New York Times: Stem cell research is oversold

An article in the New York Times explains the risky business of scientific research, where “there are far fewer hits than misses” when it comes to research grants ever paying off. One of the biggest offenders? Embryonic stem cell research.

Stem cell researchers have created an illusion of progress by claiming regular advances in the 12 years since human embryonic stem cells were first developed. But a notable fraction of these claims have turned out to be wrong or fraudulent, and many others have amounted to yet another new way of getting to square one by finding better methods of deriving human embryonic stem cells.

The major advances in stem cell biology have come from molecular biologists who study transcription factors, the master control switches that govern the cell’s operations. The Japanese biologist Shinya Yamanaka showed that with a mere four of these factors, which he cleverly guessed, he could force an ordinary cell to walk back to embryonic state.

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But the finding illustrates what stem cell research is really about. It’s not about therapies and quick cures, it’s about understanding the basic nature of human cells and what makes one type different from another even though all have the identical genome. In other words, it’s a basic research program with little likelihood of producing therapeutic gains in the near future. Stem cell scientists, while generally avoiding rash promises themselves, have allowed politicians to portray stem cells as a likely cure for all the major diseases.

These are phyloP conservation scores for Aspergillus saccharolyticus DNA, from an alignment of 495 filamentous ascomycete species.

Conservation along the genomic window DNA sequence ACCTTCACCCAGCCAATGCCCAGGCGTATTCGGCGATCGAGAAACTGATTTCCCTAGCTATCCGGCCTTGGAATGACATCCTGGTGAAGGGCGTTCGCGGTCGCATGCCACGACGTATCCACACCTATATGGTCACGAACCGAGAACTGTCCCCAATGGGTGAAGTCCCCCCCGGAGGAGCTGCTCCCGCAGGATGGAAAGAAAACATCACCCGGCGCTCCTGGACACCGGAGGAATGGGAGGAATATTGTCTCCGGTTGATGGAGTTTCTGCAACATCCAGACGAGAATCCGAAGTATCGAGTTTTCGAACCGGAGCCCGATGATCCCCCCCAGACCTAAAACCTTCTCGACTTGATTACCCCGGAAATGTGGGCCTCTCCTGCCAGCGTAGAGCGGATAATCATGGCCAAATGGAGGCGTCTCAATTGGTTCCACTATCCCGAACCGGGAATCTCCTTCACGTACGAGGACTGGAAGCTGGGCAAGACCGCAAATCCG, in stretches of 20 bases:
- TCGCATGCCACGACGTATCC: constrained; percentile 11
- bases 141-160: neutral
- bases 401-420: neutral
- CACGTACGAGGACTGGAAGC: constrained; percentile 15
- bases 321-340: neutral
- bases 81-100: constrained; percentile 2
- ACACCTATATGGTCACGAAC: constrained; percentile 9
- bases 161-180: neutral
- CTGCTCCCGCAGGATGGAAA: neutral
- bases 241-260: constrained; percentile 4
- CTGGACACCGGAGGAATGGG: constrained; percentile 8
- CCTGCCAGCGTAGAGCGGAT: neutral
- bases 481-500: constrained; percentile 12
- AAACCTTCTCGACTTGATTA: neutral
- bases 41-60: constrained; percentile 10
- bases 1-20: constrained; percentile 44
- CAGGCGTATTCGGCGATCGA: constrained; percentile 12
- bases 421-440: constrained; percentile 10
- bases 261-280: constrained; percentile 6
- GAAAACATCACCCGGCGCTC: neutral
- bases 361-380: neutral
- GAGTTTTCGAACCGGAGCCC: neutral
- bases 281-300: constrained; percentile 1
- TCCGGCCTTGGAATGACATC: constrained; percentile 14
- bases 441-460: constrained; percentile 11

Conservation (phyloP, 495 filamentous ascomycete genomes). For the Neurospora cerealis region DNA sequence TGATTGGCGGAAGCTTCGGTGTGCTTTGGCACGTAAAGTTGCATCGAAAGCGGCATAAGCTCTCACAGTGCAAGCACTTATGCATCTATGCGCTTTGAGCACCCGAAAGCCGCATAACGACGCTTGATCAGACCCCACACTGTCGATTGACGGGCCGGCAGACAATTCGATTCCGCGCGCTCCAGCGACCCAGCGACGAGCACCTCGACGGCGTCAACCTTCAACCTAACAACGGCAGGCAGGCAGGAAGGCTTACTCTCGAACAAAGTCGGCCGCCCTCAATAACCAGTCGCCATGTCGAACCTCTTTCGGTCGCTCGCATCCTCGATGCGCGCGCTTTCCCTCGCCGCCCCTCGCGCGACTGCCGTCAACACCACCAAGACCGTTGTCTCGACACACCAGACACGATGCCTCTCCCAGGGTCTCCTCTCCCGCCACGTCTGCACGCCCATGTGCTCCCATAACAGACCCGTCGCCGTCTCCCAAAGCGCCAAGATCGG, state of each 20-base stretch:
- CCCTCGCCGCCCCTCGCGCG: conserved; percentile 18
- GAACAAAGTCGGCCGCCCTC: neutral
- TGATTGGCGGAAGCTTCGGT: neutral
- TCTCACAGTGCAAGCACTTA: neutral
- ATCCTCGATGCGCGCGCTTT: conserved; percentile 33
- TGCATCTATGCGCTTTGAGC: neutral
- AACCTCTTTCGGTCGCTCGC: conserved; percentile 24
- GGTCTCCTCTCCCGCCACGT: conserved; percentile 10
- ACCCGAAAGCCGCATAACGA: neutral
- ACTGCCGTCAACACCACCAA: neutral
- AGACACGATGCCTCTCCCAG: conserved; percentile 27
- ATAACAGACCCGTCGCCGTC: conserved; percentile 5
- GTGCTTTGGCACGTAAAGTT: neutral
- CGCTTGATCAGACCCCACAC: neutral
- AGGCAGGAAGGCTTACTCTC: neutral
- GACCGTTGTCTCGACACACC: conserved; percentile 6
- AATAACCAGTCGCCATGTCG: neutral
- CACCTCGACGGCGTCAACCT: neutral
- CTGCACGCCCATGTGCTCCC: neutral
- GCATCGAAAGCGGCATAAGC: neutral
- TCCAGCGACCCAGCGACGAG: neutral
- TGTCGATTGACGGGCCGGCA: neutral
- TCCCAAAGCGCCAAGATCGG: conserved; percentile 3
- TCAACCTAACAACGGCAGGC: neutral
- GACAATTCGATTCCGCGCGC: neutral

What cures there have been so far, of course, have come from adult stem cell therapies, and as the article points out, the future appears to be in research like Yamanaka’s — manipulating regular cells to return to their embryonic state (rather than using embryonic cells to start). Hopefully the PR machine surrounding embryonic stem cell research will soon catch on.

(H/t reader Joe)


  • Margaret Cabaniss

    Margaret Cabaniss is the former managing editor of Crisis Magazine. She joined Crisis in 2002 after graduating from the University of the South with a degree in English Literature and currently lives in Baltimore, Maryland. She now blogs at

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